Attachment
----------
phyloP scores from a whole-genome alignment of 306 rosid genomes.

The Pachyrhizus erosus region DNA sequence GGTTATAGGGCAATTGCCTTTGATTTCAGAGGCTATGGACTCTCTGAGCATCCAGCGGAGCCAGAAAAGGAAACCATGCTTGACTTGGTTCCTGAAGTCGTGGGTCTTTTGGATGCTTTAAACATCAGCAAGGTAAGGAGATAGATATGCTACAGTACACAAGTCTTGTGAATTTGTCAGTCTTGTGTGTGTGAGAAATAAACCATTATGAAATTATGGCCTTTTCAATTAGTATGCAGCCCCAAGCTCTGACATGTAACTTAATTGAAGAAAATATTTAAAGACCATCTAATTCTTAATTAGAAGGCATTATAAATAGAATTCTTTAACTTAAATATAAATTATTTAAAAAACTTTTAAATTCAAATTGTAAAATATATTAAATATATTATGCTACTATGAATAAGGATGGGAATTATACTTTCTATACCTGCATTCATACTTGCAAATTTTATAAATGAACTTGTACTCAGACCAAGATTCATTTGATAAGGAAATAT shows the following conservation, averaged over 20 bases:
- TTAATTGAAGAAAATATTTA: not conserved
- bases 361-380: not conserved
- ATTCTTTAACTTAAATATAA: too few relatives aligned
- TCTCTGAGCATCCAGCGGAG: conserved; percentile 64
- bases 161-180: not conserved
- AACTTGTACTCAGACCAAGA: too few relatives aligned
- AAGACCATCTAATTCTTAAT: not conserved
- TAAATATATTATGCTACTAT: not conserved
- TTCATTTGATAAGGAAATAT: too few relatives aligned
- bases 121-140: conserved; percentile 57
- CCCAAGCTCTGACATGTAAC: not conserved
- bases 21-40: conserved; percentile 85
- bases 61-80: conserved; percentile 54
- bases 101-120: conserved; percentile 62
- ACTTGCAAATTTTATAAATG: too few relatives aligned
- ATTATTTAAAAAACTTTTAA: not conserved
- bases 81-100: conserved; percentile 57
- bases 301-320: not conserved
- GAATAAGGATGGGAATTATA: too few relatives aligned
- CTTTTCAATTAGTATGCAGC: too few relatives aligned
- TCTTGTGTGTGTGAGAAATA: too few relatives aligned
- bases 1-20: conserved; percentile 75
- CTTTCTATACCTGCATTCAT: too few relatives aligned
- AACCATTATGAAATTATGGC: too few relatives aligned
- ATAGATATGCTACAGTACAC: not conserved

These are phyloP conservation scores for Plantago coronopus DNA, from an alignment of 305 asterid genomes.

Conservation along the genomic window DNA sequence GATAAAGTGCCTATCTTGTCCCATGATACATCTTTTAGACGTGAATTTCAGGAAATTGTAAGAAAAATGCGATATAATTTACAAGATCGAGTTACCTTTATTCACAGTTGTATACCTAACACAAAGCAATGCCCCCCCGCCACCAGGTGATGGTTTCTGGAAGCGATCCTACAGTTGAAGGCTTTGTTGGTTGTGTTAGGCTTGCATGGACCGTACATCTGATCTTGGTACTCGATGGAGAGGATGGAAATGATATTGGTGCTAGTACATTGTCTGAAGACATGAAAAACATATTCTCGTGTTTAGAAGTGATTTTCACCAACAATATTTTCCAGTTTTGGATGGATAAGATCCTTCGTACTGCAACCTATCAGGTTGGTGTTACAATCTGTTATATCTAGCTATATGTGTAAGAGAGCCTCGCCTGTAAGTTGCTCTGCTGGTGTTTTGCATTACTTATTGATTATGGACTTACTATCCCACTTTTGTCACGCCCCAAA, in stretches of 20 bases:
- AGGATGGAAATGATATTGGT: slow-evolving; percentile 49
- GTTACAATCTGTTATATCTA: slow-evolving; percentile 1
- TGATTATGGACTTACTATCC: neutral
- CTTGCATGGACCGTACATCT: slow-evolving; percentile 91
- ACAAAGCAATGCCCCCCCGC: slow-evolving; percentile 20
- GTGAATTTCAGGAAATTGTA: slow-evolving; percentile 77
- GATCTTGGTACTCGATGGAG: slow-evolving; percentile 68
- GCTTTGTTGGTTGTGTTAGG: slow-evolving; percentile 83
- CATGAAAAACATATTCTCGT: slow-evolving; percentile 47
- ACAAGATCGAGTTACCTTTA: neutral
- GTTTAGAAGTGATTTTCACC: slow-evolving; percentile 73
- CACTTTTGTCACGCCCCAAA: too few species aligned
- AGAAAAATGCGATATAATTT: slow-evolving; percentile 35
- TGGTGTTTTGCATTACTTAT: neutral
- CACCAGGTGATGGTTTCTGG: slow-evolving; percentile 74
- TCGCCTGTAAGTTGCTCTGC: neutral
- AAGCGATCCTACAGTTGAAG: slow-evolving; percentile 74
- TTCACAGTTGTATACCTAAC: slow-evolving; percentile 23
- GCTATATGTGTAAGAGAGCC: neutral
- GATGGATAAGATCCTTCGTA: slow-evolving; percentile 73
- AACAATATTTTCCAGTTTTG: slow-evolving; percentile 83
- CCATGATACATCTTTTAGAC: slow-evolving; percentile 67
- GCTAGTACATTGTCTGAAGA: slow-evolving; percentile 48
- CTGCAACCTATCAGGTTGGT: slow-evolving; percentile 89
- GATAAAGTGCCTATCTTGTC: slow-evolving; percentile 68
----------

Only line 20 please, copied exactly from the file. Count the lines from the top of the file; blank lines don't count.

- bases 301-320: not conserved